It then takes me 2 hours to sort out the mess because they've got HARD LINKS to some directories, soft links to others, there's a full configuration file tree in /usr/lib/apache2, there's no clear delineation between the "common" and (???) apache conf files, their migration page claims the server root changed to /usr/lib/apache2 but it really didn't, it's all still in /etc/apache2/...Oh, mod_user_dir for no particular good reason now has to be TURNED ON with a -D option. I spend another 30 minutes fixing all the crap that was in my old apache configuration files, because apache2's error messages consist of "an access directive prohibited you from loading that". WHAT access directive? Or, my personal favorite, an "internal server error". Whee.

It's a unholy mess (at least part of it is apache's fault, for having one of the worst configuration schemes and error handling I've ever dealt with) and I was completely caught off guard- why? Because as portage merges things, if there are extremely important notes printed to the console, but so is EVERY detail about a compile along with all the files that are being merged/unmerged/whatevered...so chances are, it scrolls right out of the terminal buffer. At the end of a multiple-package emerge, there's no one block of text that says "IMPORTANT STUFF CHANGED".

I used to think the compile-from-source stuff was a godsend, but lately, it's nothing but a curse. I run a sync and then emerge -up world, and I get a list 3 pages long of mostly minor little version bumps. Fantastic- because half of them are going to present fresh configuration files, so for the fifty billionth time, I'll have to tell it "no, do NOT overwrite my bind.conf file..." and "YES, FINE, change /etc/mime.conf as always". Arrrggg!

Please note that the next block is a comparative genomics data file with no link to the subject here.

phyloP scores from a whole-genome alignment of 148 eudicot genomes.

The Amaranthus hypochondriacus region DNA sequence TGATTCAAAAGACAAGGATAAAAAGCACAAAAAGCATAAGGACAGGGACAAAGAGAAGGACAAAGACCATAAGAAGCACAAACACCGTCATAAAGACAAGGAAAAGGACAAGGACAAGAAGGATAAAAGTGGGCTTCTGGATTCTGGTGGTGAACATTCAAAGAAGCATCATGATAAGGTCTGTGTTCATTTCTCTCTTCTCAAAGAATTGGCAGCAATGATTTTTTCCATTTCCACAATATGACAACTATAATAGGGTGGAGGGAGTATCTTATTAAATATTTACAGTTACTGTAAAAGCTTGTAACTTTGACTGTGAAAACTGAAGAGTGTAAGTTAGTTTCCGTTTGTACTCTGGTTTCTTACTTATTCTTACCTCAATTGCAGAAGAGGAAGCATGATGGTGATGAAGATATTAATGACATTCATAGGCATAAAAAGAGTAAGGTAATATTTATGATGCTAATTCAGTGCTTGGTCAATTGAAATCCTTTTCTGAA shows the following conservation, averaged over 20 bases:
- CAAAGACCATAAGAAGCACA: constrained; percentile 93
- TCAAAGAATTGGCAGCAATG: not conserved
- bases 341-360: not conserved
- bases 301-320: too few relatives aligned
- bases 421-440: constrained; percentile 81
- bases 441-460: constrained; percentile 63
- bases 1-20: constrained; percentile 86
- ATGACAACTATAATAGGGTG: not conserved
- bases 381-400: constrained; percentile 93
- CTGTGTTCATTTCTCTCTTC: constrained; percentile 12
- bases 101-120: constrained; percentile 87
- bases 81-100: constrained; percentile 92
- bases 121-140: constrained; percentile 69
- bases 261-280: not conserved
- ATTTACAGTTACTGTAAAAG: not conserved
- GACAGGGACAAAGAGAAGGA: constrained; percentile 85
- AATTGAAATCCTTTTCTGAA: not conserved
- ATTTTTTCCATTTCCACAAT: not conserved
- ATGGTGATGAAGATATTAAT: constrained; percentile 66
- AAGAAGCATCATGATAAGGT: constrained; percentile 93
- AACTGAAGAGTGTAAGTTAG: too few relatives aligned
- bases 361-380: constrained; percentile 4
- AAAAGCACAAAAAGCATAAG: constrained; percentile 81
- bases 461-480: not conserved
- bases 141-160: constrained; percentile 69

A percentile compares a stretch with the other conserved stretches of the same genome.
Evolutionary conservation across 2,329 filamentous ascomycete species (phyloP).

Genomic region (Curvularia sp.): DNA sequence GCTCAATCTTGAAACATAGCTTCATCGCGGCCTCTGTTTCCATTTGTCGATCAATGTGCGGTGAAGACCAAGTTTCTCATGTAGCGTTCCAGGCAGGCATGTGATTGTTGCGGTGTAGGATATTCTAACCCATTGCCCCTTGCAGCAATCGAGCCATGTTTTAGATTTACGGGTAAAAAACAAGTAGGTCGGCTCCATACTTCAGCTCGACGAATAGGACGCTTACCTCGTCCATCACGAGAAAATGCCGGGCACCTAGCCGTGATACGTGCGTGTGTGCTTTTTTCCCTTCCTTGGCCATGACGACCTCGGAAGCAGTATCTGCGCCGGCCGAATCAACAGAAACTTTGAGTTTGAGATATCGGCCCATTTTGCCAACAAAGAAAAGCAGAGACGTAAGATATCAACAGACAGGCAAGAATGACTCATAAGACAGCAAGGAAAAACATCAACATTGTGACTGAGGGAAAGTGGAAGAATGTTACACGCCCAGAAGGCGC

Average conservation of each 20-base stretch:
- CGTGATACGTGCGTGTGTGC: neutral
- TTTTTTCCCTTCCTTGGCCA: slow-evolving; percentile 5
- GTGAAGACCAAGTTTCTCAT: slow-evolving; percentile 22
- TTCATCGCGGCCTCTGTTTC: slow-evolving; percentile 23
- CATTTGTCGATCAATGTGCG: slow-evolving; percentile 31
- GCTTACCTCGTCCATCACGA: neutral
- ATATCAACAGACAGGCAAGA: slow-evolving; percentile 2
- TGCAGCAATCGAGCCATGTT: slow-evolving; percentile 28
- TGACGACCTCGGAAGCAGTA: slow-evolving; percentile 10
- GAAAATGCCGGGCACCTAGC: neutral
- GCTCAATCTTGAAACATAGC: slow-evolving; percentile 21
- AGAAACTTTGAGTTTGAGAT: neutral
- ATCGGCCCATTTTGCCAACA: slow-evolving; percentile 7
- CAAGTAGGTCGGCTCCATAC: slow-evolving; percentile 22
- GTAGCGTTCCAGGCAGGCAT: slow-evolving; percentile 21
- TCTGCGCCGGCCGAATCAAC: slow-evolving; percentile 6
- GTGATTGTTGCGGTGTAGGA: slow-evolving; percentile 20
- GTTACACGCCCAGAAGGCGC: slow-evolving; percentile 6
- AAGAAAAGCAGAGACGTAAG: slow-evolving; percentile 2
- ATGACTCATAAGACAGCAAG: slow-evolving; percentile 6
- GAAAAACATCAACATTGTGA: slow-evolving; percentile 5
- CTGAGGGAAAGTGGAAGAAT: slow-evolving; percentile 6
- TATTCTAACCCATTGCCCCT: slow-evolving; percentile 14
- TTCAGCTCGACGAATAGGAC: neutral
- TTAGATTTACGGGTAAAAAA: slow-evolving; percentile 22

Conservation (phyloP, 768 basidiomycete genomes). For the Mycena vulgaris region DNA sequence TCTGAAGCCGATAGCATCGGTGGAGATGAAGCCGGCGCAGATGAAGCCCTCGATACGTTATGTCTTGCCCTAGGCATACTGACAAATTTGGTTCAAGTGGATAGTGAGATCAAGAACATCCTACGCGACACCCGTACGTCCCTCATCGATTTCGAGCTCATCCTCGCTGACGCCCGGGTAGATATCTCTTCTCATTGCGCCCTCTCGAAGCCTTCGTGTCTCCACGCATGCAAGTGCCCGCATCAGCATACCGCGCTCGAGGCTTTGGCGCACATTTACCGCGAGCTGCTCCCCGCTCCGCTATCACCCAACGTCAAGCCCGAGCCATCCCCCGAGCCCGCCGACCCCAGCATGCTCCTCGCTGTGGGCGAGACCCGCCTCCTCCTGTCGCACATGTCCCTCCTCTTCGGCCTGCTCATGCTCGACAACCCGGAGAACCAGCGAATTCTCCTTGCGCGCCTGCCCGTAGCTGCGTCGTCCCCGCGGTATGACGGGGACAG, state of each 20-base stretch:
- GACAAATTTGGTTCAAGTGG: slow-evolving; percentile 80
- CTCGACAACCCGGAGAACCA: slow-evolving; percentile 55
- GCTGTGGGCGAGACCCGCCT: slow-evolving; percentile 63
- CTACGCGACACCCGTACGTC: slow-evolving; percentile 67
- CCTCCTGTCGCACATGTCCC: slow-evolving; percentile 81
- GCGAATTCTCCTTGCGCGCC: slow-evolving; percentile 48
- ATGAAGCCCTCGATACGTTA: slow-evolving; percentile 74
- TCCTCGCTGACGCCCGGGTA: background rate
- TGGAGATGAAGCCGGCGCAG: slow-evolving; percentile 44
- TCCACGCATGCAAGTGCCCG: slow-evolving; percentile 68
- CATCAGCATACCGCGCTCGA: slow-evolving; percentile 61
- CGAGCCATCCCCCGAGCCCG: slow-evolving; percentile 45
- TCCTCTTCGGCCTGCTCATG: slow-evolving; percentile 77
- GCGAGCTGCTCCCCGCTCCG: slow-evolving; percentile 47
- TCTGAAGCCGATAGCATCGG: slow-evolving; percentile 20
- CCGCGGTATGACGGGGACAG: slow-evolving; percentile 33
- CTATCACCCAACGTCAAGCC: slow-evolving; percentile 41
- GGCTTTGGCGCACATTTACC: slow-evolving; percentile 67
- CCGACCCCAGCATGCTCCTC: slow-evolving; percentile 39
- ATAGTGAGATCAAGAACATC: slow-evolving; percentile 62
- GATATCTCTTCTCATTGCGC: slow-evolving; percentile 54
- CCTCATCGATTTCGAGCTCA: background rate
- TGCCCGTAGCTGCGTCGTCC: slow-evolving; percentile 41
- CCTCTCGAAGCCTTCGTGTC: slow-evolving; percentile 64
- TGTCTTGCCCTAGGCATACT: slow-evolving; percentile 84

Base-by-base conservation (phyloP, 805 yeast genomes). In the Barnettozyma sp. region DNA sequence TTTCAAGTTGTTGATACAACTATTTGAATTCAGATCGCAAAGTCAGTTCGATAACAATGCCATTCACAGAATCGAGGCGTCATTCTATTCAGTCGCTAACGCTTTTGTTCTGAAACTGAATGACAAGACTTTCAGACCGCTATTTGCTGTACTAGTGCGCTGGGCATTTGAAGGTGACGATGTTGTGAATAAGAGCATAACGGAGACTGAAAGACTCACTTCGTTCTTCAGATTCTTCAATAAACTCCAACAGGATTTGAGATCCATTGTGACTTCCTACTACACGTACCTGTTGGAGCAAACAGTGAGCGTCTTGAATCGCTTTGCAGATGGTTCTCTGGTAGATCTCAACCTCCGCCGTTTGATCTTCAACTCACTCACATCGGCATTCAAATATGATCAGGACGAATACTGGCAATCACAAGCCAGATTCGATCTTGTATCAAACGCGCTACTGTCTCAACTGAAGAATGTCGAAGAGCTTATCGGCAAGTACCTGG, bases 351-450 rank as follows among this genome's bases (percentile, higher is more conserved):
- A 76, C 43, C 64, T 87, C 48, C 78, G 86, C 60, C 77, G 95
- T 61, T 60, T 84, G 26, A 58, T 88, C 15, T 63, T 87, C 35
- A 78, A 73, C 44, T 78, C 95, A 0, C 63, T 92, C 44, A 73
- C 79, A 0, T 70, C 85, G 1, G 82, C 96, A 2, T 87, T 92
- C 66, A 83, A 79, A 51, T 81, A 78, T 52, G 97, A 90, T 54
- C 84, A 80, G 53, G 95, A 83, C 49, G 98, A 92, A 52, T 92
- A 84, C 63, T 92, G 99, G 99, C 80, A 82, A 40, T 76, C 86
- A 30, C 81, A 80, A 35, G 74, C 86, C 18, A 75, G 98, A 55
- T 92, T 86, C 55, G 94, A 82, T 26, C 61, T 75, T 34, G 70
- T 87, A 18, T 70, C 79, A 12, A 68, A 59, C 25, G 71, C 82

Calm down (5, Informative)

Anonymous Coward | more than 9 years ago | (#12064395)

First off, I agree with some of the things you say, while I personally don't find etc-update to be that hard (It just gives you a list of the config files that can be updated and you can then simply choose the ones you don't want to be updated, that is most of the times the ones you edited yourself and then update the rest automatically), it sure isn't the ideal way of doing things.

Also the important messages scrolling by has been a problem for ages and still hasn't been addressed, which is a shame.

And I also agree that gentoo's handling of web things like apache, php, wordpress, etc. is far from ideal. (webapp-config, how I hate you).

But there is one thing that really makes a lot of your critizism mute, you are running an unstable system and complain about breakage and constant updates. Come on, that's just silly.

And contrary to what you seem to think, there is no situation that requires you to run an unstable system, especially if this system is a server. If you think you need some unstable apps, fine, gentoo gives you the tools to just install those unstable apps and leave everything else stable, if you refuse to use these tools, don't complain, it is entirely your fault.

Re:just about through with gentoo (2, Insightful)

Anonymous Coward | more than 9 years ago | (#12064408)

Gentoo has no "unstable" branch in the sense you present it here. You can choose to install software marked as unstable (in the opinion of the individual ebuild maintainers). You claim to say you understand this concept, but you mix up the ideas of unstable and unmasked packages.

dispatch-conf is the sensible alternative to etc-update - check it out (it's been around for a long time now).

Gentoo is, and always has been, billed as a distro for advanced users with time to maintain it.

You are using the wrong tool for the job - SuSE or Debian, or even *BSD seems more appropiate for what you require.

Re:just about through with gentoo (1)

EzInKy (115248) | more than 9 years ago | (#12064576)

Gentoo has no "unstable" branch in the sense you present it here. You can choose to install software marked as unstable (in the opinion of the individual ebuild maintainers). You claim to say you understand this concept, but you mix up the ideas of unstable and unmasked packages.

I've had ACCEPT_KEWORDS="~arch" in my make.conf since it was introduced so am essentially running an unstable branch of Gentoo. I guess that is the unstable to which the grandparent referring. Why he is surprised by breakage when he does so though is whole other story.